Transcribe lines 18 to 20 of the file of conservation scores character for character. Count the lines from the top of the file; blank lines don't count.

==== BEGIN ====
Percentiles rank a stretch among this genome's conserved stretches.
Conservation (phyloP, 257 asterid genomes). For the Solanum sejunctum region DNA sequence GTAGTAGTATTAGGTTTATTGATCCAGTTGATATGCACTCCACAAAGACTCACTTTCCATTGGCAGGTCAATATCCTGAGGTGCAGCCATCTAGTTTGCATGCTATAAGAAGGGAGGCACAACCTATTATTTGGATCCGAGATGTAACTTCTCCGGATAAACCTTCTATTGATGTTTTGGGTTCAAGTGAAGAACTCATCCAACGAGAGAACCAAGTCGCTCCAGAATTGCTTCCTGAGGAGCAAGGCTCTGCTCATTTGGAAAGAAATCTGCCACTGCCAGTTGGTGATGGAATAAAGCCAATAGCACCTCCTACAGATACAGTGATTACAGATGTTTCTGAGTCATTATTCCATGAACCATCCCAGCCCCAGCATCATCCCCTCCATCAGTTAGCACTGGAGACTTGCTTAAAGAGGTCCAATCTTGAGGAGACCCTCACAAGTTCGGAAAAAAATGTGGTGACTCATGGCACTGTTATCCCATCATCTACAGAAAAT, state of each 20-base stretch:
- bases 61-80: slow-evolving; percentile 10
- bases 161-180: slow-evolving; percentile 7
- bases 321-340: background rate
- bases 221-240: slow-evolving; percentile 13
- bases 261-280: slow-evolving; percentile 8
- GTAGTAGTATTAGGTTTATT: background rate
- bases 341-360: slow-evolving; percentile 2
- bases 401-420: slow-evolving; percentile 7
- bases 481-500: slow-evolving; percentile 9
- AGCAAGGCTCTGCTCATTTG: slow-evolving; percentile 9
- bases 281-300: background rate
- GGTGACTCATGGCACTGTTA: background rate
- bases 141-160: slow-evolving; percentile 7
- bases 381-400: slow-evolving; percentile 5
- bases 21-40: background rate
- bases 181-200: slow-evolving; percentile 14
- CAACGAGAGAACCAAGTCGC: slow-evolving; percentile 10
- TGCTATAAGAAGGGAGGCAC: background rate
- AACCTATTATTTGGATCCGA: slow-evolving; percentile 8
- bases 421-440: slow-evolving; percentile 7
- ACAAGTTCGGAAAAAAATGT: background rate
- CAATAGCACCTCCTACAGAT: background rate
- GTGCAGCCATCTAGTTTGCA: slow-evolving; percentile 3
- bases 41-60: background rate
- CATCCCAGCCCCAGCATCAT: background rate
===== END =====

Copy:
- bases 181-200: slow-evolving; percentile 14
- CAACGAGAGAACCAAGTCGC: slow-evolving; percentile 10
- TGCTATAAGAAGGGAGGCAC: background rate